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Thread: This is a trade with someone else, I cannot let him down

  1. #1
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    This is a trade with someone else, I cannot let him down

    hi, I'm new into this place and by no means a pro, I just happen to like to draw, some guy in second life asked me to put a new spin on his character thus making it the wolf centaur you see there, I'll proceed it to shading it if none finds a major defect (which I doubt)

    and I also have been going thought a bad crops period meaning that I'm very eager to draw but nothing is good enough.
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  3. #2
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    Unfortunately there are some major anatomy issues here. My first suggestion would be brushing up on the basics of drawing. A good book for that is andrew loomis' "fun with a pencil" which you can get here

    But since it sounds like you really want to finish this soon I suggest looking at pictures of humans, wolves and horses for reference to guide you in construction. Don't try to copy them mind you, just pay attention to the important shapes involved in each.
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    I will have to tell you that, I'm very sorry to say, pretty much the entire drawing is a major defect in all possible areas. However, and I'm sure that this will also remedy your art block, you can fix it all quite easily by just doing some studies. Studies that will sure enough take time but they will pay off tremendously in the end.

    Seeing as this is a humanoid-wolf/horse hybrid, I would suggest you look up skeletons of horses, wolves and people, observe them, copy them and when you have gathered enough knowledge of them, try to combine them to make the creature you're going for. Your drawing is lacking in the very fundamentals. All of the basics are there and the limbs connect in the right places, but I doubt that you know how the leg and body of a horse (or human for that matter) are built up on the inside. To make your picture more convincing and generally appealing, it is rather vital that you learn this. You don't start with the outer shell, you start with the basic structure and then flesh it out.

    Regardless I do take it you're looking to finish this piece, so I suppose my advise is more for future reference. I did draw you a redline to maybe help you out a bit. Do note however that the legs in my redline are a tad too long (or otherwise disproportioned). I had to rush it a bit.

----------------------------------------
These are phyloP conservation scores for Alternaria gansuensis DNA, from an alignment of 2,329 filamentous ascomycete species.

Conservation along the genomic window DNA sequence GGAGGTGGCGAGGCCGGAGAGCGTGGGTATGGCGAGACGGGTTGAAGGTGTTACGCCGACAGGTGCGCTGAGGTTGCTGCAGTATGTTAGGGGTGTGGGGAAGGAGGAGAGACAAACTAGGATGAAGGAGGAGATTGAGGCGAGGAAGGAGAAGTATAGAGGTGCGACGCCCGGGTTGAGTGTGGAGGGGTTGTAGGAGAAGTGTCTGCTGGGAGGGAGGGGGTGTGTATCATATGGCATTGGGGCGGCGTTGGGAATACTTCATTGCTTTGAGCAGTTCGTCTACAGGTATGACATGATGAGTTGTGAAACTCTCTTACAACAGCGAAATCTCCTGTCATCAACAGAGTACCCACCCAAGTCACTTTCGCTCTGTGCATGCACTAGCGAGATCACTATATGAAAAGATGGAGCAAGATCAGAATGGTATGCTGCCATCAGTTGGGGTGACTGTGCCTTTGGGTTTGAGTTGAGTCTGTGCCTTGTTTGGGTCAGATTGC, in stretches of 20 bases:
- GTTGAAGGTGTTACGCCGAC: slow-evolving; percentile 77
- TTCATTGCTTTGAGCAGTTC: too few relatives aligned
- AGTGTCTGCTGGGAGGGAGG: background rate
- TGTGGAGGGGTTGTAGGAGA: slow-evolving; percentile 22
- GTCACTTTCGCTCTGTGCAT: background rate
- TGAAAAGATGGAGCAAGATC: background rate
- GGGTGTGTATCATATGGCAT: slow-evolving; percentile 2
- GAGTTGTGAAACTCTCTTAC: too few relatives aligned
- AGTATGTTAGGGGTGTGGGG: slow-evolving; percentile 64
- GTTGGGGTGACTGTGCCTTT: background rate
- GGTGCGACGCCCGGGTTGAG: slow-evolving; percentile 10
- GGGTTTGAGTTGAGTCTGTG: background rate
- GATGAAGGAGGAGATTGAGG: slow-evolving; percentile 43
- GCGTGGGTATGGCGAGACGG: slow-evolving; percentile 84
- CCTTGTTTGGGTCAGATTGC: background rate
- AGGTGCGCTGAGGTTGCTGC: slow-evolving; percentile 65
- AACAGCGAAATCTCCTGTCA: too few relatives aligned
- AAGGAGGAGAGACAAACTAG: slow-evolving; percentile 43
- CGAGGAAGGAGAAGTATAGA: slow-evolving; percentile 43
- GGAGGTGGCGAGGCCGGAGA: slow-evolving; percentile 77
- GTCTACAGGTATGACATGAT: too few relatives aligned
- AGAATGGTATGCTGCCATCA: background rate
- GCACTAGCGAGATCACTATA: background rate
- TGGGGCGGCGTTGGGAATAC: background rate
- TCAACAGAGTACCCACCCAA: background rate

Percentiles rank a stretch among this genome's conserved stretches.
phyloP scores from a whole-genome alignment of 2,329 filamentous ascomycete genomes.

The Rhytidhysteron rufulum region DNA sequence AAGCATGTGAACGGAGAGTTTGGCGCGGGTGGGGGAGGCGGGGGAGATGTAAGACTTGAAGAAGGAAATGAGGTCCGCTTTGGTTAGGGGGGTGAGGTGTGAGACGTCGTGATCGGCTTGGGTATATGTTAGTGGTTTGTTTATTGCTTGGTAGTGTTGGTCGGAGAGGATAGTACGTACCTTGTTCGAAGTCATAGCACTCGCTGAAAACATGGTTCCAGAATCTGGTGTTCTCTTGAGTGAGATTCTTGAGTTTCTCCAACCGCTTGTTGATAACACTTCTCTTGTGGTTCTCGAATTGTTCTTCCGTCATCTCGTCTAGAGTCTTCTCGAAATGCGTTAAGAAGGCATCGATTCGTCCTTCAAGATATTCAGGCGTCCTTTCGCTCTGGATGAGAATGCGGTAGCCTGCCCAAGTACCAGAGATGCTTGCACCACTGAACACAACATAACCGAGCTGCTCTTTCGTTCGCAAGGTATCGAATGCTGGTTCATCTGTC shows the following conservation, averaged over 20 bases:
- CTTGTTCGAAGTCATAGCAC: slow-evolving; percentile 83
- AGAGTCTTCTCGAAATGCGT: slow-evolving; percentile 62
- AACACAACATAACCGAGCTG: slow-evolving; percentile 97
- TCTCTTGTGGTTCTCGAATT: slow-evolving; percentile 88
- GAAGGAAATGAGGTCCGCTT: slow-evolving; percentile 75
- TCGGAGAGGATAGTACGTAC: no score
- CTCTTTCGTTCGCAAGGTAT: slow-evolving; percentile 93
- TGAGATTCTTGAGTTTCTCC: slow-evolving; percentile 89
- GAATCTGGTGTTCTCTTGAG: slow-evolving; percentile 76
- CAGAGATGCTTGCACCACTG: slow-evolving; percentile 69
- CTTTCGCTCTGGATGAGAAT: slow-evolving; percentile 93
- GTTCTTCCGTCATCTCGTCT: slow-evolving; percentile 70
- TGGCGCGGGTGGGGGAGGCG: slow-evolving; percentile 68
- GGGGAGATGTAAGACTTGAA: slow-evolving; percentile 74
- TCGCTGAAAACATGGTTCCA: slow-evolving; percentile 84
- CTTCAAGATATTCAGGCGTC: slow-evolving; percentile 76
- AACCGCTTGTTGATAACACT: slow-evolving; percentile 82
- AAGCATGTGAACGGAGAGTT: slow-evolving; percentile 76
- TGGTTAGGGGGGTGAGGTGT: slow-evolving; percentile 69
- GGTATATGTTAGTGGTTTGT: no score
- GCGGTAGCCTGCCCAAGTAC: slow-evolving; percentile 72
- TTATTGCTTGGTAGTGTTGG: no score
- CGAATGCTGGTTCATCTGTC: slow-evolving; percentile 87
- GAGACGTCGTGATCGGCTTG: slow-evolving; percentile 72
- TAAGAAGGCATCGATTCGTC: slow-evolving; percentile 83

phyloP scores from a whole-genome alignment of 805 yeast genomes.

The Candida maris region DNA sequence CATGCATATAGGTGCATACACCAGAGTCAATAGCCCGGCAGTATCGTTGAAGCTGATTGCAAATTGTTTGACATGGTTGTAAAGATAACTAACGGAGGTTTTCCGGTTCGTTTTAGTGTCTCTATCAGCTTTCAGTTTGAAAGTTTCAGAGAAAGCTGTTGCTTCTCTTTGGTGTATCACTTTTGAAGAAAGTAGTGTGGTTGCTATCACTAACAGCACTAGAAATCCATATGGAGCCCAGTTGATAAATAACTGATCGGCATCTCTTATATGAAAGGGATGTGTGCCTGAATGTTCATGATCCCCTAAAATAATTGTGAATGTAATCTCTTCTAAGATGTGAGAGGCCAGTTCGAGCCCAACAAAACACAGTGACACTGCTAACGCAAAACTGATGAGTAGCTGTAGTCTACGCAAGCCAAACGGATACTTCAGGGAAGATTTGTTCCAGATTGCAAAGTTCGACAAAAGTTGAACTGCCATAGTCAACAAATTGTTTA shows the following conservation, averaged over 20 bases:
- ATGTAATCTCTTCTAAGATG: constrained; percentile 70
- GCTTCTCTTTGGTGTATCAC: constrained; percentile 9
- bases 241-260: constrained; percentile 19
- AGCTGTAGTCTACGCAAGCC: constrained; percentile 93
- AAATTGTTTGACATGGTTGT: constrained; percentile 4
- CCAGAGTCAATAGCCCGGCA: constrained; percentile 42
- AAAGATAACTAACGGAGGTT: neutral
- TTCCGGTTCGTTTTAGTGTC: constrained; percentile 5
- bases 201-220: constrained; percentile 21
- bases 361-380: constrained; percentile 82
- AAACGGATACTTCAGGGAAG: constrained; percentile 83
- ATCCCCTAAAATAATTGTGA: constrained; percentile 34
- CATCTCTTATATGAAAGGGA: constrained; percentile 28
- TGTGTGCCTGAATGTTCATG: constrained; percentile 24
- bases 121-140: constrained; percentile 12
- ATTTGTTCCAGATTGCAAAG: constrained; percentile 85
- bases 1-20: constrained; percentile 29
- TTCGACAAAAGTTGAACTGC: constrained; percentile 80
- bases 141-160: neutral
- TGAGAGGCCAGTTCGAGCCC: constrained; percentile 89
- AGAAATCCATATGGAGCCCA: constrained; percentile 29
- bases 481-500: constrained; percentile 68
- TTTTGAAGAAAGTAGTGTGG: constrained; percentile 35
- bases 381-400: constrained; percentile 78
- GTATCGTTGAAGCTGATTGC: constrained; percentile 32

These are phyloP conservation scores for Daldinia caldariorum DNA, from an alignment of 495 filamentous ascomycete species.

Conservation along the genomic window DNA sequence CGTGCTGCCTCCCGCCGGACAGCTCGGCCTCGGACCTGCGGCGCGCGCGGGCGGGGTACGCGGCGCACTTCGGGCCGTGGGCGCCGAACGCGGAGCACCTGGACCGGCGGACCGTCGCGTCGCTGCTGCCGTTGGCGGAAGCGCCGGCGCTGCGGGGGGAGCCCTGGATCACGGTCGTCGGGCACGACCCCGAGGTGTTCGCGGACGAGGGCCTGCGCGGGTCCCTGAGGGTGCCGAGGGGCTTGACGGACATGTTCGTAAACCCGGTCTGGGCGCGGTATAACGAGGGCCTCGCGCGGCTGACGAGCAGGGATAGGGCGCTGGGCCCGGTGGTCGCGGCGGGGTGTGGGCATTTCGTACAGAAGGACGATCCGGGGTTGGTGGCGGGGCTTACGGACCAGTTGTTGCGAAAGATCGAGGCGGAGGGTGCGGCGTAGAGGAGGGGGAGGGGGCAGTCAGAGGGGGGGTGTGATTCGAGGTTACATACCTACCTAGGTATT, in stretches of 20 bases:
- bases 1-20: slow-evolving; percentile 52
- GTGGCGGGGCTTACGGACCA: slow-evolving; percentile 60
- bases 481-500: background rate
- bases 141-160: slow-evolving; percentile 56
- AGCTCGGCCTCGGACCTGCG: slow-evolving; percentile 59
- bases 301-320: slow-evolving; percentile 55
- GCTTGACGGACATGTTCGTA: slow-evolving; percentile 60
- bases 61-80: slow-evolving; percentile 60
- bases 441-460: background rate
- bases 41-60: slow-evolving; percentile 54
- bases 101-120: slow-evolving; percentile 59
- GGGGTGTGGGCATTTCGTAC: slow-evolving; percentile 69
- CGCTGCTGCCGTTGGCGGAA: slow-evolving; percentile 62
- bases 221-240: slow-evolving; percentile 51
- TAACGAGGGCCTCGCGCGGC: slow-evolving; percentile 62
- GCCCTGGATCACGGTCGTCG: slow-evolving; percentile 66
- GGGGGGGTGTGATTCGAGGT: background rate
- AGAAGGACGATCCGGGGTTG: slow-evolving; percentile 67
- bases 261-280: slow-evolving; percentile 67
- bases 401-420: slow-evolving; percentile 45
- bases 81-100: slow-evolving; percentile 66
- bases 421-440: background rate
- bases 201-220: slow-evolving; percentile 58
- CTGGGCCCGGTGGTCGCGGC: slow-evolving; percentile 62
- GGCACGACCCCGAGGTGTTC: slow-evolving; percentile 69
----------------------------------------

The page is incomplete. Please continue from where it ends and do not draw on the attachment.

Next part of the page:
This is a trade with someone else, I cannot let him down
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  6. #4
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    I knew I was bad... and thank you for the correction. Lhune, that is the kind of human-to-horse junction I wanted to achieve I'll put it on my files.

    I still feel embarrassed for showing up here :/
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    Since you seem largely interested in the anthro side of things, I'd add a good animal drawing book or two along with the Loomis that Wooden Mango suggested. I'm especially fond of The Art Of Animal Drawing by Ken Hultgren, but others may have their own recommendations.

    The things you really need to learn the most are:


    • Drawing three-dimensionally (that is, creating solid volumes rather than flat shapes on a flat page)
    • Construction (such as what Lhune did, working from general interior shapes first and developing the image from that)
    • Perspective (how to ground the feet so it looks like the figure is standing on something, whether you can see the top or bottom of body structures, etc.)
    • Anatomy (both human and animal)


    As others have recognized, this all takes a long time so it probably won't help this piece much, but if you're serious about getting better it's more than worth it. And then you'll have the satisfaction of seeing future pieces get better and better.
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    what's the best way to start practicing I read all the stuff and I feel overwhelmed by it.

    does being a chemistry student helps?
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    It is a bit overwhelming, isn't it? Drawing, let alone painting, is a much bigger thing than a lot of people expect.

    Getting started is pretty straightforward though, you take the same approach as drawing itself. Simplify, and build from there. In your case, I'd say start with the basics, learning to work with basic volumes (not shapes) and drawing loosely, with confidence.